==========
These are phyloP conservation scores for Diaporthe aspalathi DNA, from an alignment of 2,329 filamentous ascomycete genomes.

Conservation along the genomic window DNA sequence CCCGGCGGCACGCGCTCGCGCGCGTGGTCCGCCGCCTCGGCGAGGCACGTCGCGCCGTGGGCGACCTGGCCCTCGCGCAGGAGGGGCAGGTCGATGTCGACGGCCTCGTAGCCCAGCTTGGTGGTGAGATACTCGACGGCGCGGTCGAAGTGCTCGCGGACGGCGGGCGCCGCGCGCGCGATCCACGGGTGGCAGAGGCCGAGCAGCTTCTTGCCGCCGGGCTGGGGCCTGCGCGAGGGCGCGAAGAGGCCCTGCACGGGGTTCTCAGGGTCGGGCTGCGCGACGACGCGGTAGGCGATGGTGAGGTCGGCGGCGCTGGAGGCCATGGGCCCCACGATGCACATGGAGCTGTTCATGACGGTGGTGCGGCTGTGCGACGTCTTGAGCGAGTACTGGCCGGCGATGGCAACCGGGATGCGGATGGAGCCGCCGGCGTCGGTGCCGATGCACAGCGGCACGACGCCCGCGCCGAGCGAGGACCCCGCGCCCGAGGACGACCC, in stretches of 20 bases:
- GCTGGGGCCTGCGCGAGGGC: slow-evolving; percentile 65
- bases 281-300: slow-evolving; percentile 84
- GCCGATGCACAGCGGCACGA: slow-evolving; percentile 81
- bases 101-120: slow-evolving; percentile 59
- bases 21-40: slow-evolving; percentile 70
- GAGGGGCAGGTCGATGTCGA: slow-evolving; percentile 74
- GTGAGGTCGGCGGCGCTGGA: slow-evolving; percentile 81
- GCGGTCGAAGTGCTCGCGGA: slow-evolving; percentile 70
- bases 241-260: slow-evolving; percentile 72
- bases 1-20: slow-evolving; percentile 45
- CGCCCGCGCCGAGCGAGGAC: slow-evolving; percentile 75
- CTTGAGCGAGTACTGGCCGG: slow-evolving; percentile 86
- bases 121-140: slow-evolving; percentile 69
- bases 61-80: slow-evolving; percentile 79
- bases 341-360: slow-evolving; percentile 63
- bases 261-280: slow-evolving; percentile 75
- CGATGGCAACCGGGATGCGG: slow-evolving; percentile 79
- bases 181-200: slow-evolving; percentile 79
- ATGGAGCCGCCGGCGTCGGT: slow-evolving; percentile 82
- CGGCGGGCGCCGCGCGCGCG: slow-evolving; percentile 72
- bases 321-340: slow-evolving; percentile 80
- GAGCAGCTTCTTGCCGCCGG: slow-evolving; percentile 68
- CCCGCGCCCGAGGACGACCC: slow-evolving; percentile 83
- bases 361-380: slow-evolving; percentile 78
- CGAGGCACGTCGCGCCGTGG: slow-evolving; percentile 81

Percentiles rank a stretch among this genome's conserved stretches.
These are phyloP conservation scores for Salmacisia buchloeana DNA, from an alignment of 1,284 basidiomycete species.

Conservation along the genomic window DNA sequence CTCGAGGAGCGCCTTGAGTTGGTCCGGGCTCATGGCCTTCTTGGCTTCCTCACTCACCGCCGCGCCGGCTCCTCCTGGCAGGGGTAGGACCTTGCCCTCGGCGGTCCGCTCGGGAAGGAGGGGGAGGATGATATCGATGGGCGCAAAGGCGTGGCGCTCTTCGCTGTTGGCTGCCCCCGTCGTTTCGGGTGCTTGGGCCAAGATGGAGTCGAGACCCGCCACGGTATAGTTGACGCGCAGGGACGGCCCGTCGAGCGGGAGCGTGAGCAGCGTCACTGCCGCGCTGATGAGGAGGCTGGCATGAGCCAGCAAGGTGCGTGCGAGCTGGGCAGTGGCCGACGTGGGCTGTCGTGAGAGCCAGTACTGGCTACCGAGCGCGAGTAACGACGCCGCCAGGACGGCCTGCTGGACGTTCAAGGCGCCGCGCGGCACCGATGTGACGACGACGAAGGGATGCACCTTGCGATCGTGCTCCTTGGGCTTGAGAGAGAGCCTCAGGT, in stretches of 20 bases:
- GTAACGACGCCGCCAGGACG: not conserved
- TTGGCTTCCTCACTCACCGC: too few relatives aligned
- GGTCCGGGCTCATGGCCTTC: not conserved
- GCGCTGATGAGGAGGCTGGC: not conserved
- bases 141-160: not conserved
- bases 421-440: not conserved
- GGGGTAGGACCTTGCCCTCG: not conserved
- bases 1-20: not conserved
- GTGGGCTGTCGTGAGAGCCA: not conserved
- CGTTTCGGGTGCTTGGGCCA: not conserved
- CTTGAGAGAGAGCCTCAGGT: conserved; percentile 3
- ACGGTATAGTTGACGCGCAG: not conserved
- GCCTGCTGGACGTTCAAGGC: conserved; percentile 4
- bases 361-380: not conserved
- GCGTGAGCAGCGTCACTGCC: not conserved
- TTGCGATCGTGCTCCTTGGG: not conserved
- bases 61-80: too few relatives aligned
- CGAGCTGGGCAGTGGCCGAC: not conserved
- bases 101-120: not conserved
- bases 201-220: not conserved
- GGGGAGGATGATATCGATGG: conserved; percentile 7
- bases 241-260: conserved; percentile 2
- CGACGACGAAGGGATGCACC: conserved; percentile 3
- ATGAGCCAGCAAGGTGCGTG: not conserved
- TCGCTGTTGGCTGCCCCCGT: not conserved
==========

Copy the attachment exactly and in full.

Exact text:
These are phyloP conservation scores for Diaporthe aspalathi DNA, from an alignment of 2,329 filamentous ascomycete genomes.

Conservation along the genomic window DNA sequence CCCGGCGGCACGCGCTCGCGCGCGTGGTCCGCCGCCTCGGCGAGGCACGTCGCGCCGTGGGCGACCTGGCCCTCGCGCAGGAGGGGCAGGTCGATGTCGACGGCCTCGTAGCCCAGCTTGGTGGTGAGATACTCGACGGCGCGGTCGAAGTGCTCGCGGACGGCGGGCGCCGCGCGCGCGATCCACGGGTGGCAGAGGCCGAGCAGCTTCTTGCCGCCGGGCTGGGGCCTGCGCGAGGGCGCGAAGAGGCCCTGCACGGGGTTCTCAGGGTCGGGCTGCGCGACGACGCGGTAGGCGATGGTGAGGTCGGCGGCGCTGGAGGCCATGGGCCCCACGATGCACATGGAGCTGTTCATGACGGTGGTGCGGCTGTGCGACGTCTTGAGCGAGTACTGGCCGGCGATGGCAACCGGGATGCGGATGGAGCCGCCGGCGTCGGTGCCGATGCACAGCGGCACGACGCCCGCGCCGAGCGAGGACCCCGCGCCCGAGGACGACCC, in stretches of 20 bases:
- GCTGGGGCCTGCGCGAGGGC: slow-evolving; percentile 65
- bases 281-300: slow-evolving; percentile 84
- GCCGATGCACAGCGGCACGA: slow-evolving; percentile 81
- bases 101-120: slow-evolving; percentile 59
- bases 21-40: slow-evolving; percentile 70
- GAGGGGCAGGTCGATGTCGA: slow-evolving; percentile 74
- GTGAGGTCGGCGGCGCTGGA: slow-evolving; percentile 81
- GCGGTCGAAGTGCTCGCGGA: slow-evolving; percentile 70
- bases 241-260: slow-evolving; percentile 72
- bases 1-20: slow-evolving; percentile 45
- CGCCCGCGCCGAGCGAGGAC: slow-evolving; percentile 75
- CTTGAGCGAGTACTGGCCGG: slow-evolving; percentile 86
- bases 121-140: slow-evolving; percentile 69
- bases 61-80: slow-evolving; percentile 79
- bases 341-360: slow-evolving; percentile 63
- bases 261-280: slow-evolving; percentile 75
- CGATGGCAACCGGGATGCGG: slow-evolving; percentile 79
- bases 181-200: slow-evolving; percentile 79
- ATGGAGCCGCCGGCGTCGGT: slow-evolving; percentile 82
- CGGCGGGCGCCGCGCGCGCG: slow-evolving; percentile 72
- bases 321-340: slow-evolving; percentile 80
- GAGCAGCTTCTTGCCGCCGG: slow-evolving; percentile 68
- CCCGCGCCCGAGGACGACCC: slow-evolving; percentile 83
- bases 361-380: slow-evolving; percentile 78
- CGAGGCACGTCGCGCCGTGG: slow-evolving; percentile 81

Percentiles rank a stretch among this genome's conserved stretches.
These are phyloP conservation scores for Salmacisia buchloeana DNA, from an alignment of 1,284 basidiomycete species.

Conservation along the genomic window DNA sequence CTCGAGGAGCGCCTTGAGTTGGTCCGGGCTCATGGCCTTCTTGGCTTCCTCACTCACCGCCGCGCCGGCTCCTCCTGGCAGGGGTAGGACCTTGCCCTCGGCGGTCCGCTCGGGAAGGAGGGGGAGGATGATATCGATGGGCGCAAAGGCGTGGCGCTCTTCGCTGTTGGCTGCCCCCGTCGTTTCGGGTGCTTGGGCCAAGATGGAGTCGAGACCCGCCACGGTATAGTTGACGCGCAGGGACGGCCCGTCGAGCGGGAGCGTGAGCAGCGTCACTGCCGCGCTGATGAGGAGGCTGGCATGAGCCAGCAAGGTGCGTGCGAGCTGGGCAGTGGCCGACGTGGGCTGTCGTGAGAGCCAGTACTGGCTACCGAGCGCGAGTAACGACGCCGCCAGGACGGCCTGCTGGACGTTCAAGGCGCCGCGCGGCACCGATGTGACGACGACGAAGGGATGCACCTTGCGATCGTGCTCCTTGGGCTTGAGAGAGAGCCTCAGGT, in stretches of 20 bases:
- GTAACGACGCCGCCAGGACG: not conserved
- TTGGCTTCCTCACTCACCGC: too few relatives aligned
- GGTCCGGGCTCATGGCCTTC: not conserved
- GCGCTGATGAGGAGGCTGGC: not conserved
- bases 141-160: not conserved
- bases 421-440: not conserved
- GGGGTAGGACCTTGCCCTCG: not conserved
- bases 1-20: not conserved
- GTGGGCTGTCGTGAGAGCCA: not conserved
- CGTTTCGGGTGCTTGGGCCA: not conserved
- CTTGAGAGAGAGCCTCAGGT: conserved; percentile 3
- ACGGTATAGTTGACGCGCAG: not conserved
- GCCTGCTGGACGTTCAAGGC: conserved; percentile 4
- bases 361-380: not conserved
- GCGTGAGCAGCGTCACTGCC: not conserved
- TTGCGATCGTGCTCCTTGGG: not conserved
- bases 61-80: too few relatives aligned
- CGAGCTGGGCAGTGGCCGAC: not conserved
- bases 101-120: not conserved
- bases 201-220: not conserved
- GGGGAGGATGATATCGATGG: conserved; percentile 7
- bases 241-260: conserved; percentile 2
- CGACGACGAAGGGATGCACC: conserved; percentile 3
- ATGAGCCAGCAAGGTGCGTG: not conserved
- TCGCTGTTGGCTGCCCCCGT: not conserved